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We believe that in a sane society there would be no murder. And only under the most dire necessity of self defense is killing justified. 

The main character shows both sanity and insanity. The fact of the murder points to insanity. The premeditation of it? Insanity with method, perhaps.

Humanity likes to believe in rehabilitation of the sick, but in the main character's case, who can guarantee that he won't kill again if released at any time? 

Those who believe in the death sentence I think believe that murderers are either evil or defective and need to be eliminated so that the rest of society can live with peace of mind. 

Who is completely sane? What does it mean to be so? One who follows all the laws, doesn't get in trouble, cries and laughs appropriately, shows up to work, is considerate, etc. Could we all claim insanity for any "insane" act? Is the question of whether the main character knows right from wrong relevant?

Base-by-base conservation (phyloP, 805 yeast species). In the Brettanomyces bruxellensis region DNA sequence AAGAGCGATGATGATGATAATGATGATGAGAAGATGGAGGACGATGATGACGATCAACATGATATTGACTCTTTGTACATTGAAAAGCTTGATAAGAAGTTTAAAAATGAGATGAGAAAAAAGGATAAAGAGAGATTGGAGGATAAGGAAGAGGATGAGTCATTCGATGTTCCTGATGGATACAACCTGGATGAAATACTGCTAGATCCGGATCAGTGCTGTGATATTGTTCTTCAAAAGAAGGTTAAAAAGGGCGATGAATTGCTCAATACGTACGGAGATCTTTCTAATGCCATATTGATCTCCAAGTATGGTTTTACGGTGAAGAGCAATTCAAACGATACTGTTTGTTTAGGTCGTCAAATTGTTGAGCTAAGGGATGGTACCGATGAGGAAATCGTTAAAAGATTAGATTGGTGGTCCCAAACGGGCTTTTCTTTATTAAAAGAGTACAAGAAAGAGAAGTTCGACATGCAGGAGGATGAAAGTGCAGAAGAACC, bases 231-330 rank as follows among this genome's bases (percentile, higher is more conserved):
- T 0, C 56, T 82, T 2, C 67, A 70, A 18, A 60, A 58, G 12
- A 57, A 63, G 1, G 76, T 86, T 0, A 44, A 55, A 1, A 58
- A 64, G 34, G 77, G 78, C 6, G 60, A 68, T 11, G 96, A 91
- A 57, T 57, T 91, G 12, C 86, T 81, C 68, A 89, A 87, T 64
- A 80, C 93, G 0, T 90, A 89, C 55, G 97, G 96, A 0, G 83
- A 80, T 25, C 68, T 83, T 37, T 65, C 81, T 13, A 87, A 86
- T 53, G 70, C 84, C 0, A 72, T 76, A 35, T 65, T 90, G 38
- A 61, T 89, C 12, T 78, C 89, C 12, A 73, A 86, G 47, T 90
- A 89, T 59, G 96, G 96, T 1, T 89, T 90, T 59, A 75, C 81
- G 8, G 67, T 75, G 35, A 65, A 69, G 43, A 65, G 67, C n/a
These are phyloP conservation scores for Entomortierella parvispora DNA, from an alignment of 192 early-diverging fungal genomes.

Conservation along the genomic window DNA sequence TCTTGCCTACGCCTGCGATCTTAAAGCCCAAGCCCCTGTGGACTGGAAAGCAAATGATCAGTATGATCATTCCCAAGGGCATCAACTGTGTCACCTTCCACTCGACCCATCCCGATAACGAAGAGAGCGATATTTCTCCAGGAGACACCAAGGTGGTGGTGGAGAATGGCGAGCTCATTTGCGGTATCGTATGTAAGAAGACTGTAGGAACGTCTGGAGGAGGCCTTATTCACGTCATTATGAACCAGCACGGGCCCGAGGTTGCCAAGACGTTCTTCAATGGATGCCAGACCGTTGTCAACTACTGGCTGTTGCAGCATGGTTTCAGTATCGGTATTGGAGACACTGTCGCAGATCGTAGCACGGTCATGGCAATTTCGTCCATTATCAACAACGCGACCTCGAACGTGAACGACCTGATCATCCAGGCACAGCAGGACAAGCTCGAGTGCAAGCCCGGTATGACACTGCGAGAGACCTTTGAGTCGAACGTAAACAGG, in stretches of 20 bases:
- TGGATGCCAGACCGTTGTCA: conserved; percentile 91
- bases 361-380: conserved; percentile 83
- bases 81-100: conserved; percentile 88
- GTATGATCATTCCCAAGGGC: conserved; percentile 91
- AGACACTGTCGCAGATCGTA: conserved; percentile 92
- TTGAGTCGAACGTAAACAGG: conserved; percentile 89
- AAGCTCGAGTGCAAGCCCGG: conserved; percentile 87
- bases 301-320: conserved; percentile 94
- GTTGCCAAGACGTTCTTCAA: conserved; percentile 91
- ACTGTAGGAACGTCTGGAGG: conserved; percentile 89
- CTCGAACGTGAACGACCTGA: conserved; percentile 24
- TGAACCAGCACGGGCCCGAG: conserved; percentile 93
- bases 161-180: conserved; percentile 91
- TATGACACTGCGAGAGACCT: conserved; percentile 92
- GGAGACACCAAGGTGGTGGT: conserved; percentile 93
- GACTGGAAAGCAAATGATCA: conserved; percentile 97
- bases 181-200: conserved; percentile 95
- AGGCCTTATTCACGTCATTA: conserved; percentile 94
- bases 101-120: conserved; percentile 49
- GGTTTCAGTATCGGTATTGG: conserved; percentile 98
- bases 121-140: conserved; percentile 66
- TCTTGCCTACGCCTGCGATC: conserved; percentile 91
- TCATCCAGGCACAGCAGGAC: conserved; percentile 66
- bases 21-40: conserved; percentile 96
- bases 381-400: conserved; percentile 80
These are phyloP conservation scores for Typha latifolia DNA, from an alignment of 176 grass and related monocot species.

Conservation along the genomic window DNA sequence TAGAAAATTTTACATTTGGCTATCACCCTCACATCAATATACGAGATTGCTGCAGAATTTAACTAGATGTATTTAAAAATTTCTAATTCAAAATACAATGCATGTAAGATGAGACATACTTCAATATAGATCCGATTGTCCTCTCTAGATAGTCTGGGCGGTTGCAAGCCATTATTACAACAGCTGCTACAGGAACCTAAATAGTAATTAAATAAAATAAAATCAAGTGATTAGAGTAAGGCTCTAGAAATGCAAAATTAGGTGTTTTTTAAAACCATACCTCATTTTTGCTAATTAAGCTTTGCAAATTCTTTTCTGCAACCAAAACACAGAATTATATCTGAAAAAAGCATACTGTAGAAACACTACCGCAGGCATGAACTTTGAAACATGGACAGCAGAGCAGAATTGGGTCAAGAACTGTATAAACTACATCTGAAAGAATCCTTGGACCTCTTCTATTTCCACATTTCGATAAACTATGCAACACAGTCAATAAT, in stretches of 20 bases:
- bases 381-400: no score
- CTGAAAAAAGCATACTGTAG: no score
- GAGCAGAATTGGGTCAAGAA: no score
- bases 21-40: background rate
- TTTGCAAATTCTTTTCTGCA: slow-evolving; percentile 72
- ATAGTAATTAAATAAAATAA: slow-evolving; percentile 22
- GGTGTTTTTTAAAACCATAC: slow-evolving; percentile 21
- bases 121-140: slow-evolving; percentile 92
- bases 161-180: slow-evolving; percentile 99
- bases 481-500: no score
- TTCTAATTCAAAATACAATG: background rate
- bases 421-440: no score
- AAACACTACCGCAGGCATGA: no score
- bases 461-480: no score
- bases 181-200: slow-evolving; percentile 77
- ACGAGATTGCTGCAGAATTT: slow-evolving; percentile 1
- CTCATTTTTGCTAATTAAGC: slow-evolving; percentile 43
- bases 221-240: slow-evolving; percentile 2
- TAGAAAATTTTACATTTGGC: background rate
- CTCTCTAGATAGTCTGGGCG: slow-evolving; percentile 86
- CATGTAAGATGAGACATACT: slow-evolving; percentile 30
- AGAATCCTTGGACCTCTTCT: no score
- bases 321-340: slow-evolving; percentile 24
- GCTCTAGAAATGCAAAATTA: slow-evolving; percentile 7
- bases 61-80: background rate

What about the main character's personal history, which we do not know, could he be the victim of a dark past, and would this to some small degree forgive a portion of his guilt? 

According to today's laws, the main character shows premeditation, and that he realizes that he did something very wrong, thus making him guilty of murder. .... But is the write way of looking at it?

weddanever's profile pic

weddanever | Student, Undergraduate | (Level 1) Honors

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i think the narrator is said to be guilty of the act.  because this has cause him severe urging of his conscience, that made him insane.

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kldoreo | Student, Grade 11 | eNotes Newbie

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Of course the narrator is insane. What kind of sane person would kill someone?....no matter what they look like. The narrator thought that the old man's sick eye was evil??? And had a curse?? that does not sound very sane to me...but what are other peoples opinions.